H A Z I D

T E C H N I Q U E S

discussed elsewhere in this module since they require engineering experience, awareness of specific failure modes and knowledge of the process under review.

Engineering Codes and Standards

Engineering codes and standards set out design standards which are considered necessary to produce a safe installation. However, in general they are consensus documents which represent the minimum considered acceptable for equipment or processes of a particular type, and often they do not specify the hazard(s) which they are intended to prevent. They tend not to allow for infrequent major incidents or for local features (such as installation configuration). For these reasons, although engineering codes are necessary for design, and in many countries their use is required by law, they are insufficient for hazard identification and need to be supplemented by other techniques. A hazard review (also known as a hazard survey) is a mainly intuitive, qualitative review of an installation to identify the hazards that are present and to gain qualitative understanding of their significance. How to Perform a Hazard Review ? A hazard review should address issues such as: Previous safety assessments - What is other peoples assessment of the hazards? For many types of installation, previous safety assessments may be sufficient to give an outline appreciation of the hazards. Survey of previous accidents - Have similar installations suffered accidents in the past? This is one of the easiest (and most frequently overlooked) ways of identifying hazards. It provides a simple intuitive warning of the types of accidents that may occur, although it cannot be comprehensive, especially for new types of installation. Nevertheless, this is a very important first step, and ensures that the lessons from previous accidents are not overlooked. Previous experience - If the installation already exists, has it suffered any near misses or operating problems? Operating personnel are likely to have ideas on potential accidents based on their own experience. This may be structured in a HAZOP or FMECA. However, they may tend to concentrate on relatively frequent problems and overlook less likely major accidents. Hazardous materials data - What hazardous materials will be handled on the installation? The intrinsic hazards of common materials handled offshore such as oil, gas, condensate, H2S, diesel oil etc. have a major impact on the risks of the installation as a whole. Guidelines and Codes of Practice - Does the installation conform to good engineering practice? Codes of practice for design and operation of offshore installations include lessons learned from previous accidents. Complying with 7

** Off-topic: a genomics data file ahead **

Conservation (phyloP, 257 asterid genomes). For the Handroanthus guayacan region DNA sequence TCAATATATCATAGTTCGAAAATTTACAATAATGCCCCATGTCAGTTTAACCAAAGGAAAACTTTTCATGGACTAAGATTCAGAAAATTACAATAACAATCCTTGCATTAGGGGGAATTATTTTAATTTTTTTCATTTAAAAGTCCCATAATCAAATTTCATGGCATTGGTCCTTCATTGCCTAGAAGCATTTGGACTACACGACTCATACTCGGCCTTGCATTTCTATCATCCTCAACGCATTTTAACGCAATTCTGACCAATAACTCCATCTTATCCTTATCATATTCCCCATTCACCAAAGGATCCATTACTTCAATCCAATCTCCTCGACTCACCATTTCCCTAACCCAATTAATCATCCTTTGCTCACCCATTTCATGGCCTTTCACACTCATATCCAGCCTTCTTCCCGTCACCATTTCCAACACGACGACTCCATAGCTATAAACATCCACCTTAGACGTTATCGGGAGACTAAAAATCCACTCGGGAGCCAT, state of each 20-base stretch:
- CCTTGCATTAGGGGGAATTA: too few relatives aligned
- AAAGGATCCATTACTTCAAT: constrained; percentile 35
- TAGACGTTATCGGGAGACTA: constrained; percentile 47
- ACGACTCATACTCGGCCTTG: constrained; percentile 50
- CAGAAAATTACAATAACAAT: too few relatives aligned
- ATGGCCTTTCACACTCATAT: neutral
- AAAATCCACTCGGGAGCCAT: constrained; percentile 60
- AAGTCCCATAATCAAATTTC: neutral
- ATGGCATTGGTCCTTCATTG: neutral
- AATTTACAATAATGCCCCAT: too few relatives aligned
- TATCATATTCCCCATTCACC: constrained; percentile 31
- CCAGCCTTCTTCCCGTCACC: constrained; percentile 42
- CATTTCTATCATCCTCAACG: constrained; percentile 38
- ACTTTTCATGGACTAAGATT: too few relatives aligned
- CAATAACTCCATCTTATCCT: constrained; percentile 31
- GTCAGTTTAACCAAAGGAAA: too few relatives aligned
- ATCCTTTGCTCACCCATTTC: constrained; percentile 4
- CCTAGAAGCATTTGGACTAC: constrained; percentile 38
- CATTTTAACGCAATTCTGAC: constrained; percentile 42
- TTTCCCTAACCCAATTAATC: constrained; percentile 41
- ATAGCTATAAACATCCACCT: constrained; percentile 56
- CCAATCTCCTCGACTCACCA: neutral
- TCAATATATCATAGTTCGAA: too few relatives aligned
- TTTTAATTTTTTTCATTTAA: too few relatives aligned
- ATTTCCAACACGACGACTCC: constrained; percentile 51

Hazard Review

H A Z I D

T E C H N I Q U E S

these standards therefore ensures a high level of safety for a standard installation. However, because they are written as guides for design or operation, these documents usually do not specify the hazards that each measure is intended to control, and therefore are difficult to use for identifying hazards. Good access to information is critical for a hazard survey. Hazard reviews can involve a detailed area-by-area walk through of the installation if the unit is nearing completion or in operation. This improves the ability to understand physical interactions between systems e.g. the potential vulnerability of the fire water main to blast potential in a given area or the line of sight between potential fires and e.g. escape routes. Typical checklists used during hazard reviews should aim to consider in each area Sources of hazard in an area Potential for escalation to other neighboring or local areas or systems Potential to affect emergency systems in an area Potential to affect personnel in the area or close by The impact on the emergency response process Having considered the installation area by area a broader review should be undertaken for incidents that can affect large parts of the installation. These could cover issues such as Helicopter crash Ship collision Structural failure Ballast failure/ stability reduction Strengths and Weaknesses of Hazard Reviews The strengths of hazard review are: Its lack of structure forces the analyst to consider hazards from first principles, minimizing the risk of overlooking hazards. It makes use of existing experience from a wide range of sources. It requires minimal information about the installation, and so is suitable for concept design phase. The weaknesses of hazard review are: Its lack of structure makes it difficult to audit. It is limited to previous experience, and thus has limited value for novel installations. 8